The untruths about the value of computers in the classroom have gone a trillion times around the world before the truth has even begun to gets its shoes on – to paraphrase Mark Twain. But, at last, some truth about the impact of digital technology on learning is beginning to emerge. The Organisation for Economic Cooperation and Development (OECD) has just reported that education systems around the world that have invested heavily in computers have seen “no noticeable improvement” in their results on the authoritative international PISA tests for reading, maths and science.
Worse, it notes that, “If you look at the best-performing education systems, such as those in East Asia, they’ve been very cautious about using technology in their classroom.” It adds that: “Those students who use tablets and computers very often tend to do worse than those who use them moderately.”
An added rebuttal to the exaggerated claims made by the computer evangelists who bedevil British education came with the finding that, even if one focuses solely on digital skills, Singapore comes out top even though it has only moderate use of technology in schools.
Countries with the highest use of the internet in class, including Australia, New Zealand and Sweden have suffered “significant declines” in reading performance. The OECD did not gather data on internet use for the UK but we have among the highest classroom usage rates in the world and have slipped into mid-table mediocrity on the PISA tables – behind Poland, Estonia and Vietnam and miles behind the some of the Asia-Pacific states. Significantly, the cities and countries that do best on the PISA tests are, also, those that make least use of the internet in the classroom, including South Korea, Shanghai, Hong Kong and Japan.
I do not believe that this new evidence should persuade us that the new technology does not have a role to play in education. The problem lies in how it is being used and the extent to which it has become a master rather than a servant. With annual expenditure on educational technology in British schools running at £619 million and, according the OECD, standards of literacy and, numeracy below what they were in the 1950s, we need to consider where the technology is taking us and what we are getting for our money.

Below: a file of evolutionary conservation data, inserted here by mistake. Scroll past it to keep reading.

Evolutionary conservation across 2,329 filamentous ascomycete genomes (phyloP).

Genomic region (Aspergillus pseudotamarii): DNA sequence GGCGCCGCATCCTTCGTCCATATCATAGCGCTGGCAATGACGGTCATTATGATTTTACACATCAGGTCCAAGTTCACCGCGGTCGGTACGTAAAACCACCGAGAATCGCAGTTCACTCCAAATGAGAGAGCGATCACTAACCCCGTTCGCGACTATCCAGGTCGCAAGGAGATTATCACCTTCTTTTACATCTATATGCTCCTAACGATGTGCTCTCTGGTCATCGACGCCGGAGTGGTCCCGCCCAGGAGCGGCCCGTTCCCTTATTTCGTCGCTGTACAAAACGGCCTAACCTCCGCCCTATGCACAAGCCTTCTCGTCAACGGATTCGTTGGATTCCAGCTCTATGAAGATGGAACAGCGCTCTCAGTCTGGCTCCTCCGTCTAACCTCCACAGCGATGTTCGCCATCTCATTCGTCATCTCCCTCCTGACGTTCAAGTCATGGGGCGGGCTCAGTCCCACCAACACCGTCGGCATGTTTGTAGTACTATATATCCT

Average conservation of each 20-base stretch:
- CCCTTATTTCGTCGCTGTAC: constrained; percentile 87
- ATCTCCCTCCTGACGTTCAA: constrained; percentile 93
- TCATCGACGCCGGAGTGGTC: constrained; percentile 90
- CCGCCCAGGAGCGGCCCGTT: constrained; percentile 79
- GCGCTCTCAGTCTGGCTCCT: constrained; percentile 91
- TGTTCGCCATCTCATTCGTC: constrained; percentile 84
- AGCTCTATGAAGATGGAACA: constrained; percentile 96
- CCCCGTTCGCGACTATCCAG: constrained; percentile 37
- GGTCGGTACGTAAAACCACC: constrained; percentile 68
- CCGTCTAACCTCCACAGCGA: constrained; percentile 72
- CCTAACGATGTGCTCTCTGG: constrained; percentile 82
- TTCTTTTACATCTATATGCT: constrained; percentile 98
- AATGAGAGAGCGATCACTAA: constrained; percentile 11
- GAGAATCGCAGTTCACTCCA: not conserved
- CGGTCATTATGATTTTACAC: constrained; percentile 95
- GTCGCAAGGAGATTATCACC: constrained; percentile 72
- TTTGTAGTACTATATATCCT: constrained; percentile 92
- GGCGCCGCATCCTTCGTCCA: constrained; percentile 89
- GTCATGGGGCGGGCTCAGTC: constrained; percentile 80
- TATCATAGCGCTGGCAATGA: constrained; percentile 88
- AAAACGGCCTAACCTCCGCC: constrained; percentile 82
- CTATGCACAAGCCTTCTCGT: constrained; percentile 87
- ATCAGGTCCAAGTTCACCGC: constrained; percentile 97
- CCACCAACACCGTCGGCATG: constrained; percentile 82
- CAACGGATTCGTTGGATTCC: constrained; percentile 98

A report in June from Childwise indicated that children aged 5 to 16 are now spending an average of six and a half hours a day in front of a screen. This compares with three hours in 1995. The growing addiction of children to the virtual world of computers already appears to be causing real problems both inside and outside the classroom. Shortened attention span, tiredness and irritability are obvious signs now being detected by teachers. Nevertheless, many teachers are so wedded to digital technology that they are acting as classroom ‘pushers’ of the addiction; digital junkies promoting it vigorously to their pupils. Such are the ‘side effects’ that the ATL teachers’ union felt obliged to debate them at this year’s conference.
We ignore the damage being caused to our children at our peril. Back in 2011, and as reported in The Public Library of Science Journal, scientists in China discovered a wasting away of grey matter in the brain among its millions of computer addicts. It grew worse over time and affected, amongst other things, concentration and memory. It also reduced inhibitions and led to “inappropriate” behaviour. Dr Aric Sigman, a fellow of the Royal Society of Medicine, described the Chinese research as a ‘wake-up’ call but few in the educational world or DfE seem to have been listening. He commented that we should not need photos of the brain to realise that sitting in front of a computer screen is not good for children’s health. We now know that the physiological effect of computer addiction on the brain is the same as the effect of addiction to heroine or cocaine.
Last weekend I spoke on these issues to a group of school governors from the independent sector and urged them to read two important and recent publications. I believe they are essential reading for all teachers, teacher-trainers, parents and older children and, also, for government minsters and civil servants:
Mind Change by Susan Greenfield
The Internet is not the Answer by Andrew Keen
And Andrew Keen has discovered that many of the super-rich computer industry bosses from Silicon Value in California have come up with their own solution to the downside of digital technology. They send their own children to private and exclusive Waldorf schools that, effectively, ban computers in the classroom on the grounds that they have “ a negative impact on key aspects of children’s learning”.